TAT Clean Energy Associates propose the creation off web application with a back-end database accessible to project leaders and relevant associates and a front-end user-friendly interface that can be accessible to both building representatives and IV installers for data entry. The following details the features, benefits, value-added steps, needs addressed, and potential further steps desired with this proposed system: Features
Centrally located database User-friendly interface with input fields for relevant data to be used by both solar IV installers and property stakeholders and project leads / associates Database management including controls for sorting and selecting different financial models based on selectable criteria input by solar IV installers, property stakeholders and project leads / associates Benefits Easy to monitor, access, and edit large and expanding data set for project leads / associates Standardized and customized input No loss of information when the project is transferred to new leads / associates Solar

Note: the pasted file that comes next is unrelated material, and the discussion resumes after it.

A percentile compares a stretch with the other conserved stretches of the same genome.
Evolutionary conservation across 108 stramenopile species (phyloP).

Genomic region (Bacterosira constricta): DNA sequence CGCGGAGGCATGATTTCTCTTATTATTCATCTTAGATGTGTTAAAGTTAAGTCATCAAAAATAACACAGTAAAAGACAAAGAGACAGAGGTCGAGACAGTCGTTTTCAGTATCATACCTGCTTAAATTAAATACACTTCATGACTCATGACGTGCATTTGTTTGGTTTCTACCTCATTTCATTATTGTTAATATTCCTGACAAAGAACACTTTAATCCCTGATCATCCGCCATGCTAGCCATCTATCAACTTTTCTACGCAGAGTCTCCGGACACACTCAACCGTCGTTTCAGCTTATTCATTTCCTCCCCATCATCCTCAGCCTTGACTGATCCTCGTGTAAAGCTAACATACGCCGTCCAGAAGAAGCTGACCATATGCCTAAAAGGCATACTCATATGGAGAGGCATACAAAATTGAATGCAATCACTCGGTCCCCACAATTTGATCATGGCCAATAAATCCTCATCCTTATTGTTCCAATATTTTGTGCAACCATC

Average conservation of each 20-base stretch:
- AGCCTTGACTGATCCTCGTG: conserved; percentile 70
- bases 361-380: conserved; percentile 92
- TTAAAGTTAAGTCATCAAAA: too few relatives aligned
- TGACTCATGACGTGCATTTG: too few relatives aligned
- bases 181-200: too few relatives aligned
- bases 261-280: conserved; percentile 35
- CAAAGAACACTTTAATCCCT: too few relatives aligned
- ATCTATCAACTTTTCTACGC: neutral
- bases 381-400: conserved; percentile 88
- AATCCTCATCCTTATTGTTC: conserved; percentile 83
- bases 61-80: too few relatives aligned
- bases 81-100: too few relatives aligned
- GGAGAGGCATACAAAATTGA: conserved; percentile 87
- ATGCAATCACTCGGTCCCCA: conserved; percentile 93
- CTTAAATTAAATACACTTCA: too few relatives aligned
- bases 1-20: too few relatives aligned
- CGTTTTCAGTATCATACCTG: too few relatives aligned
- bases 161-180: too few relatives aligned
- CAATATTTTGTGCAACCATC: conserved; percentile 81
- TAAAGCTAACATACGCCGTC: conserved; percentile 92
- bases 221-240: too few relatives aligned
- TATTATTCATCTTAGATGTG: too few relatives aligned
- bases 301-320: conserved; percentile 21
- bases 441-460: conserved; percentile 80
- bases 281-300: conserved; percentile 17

IV installers, property stakeholders and project leads / associates can input information remotely and simultaneously Financial models can be customized independently of raw data files Sorting / selecting allows for easy to interpret financial viability of particular solar developments Value-added Steps Contact property stakeholders with initial “straw-man” proposals to learn financial terms and conditions required to develop solar Contact solar IV installers to understand solar landscape and prices Populate database with relevant information Assemble separate financial models (see Background)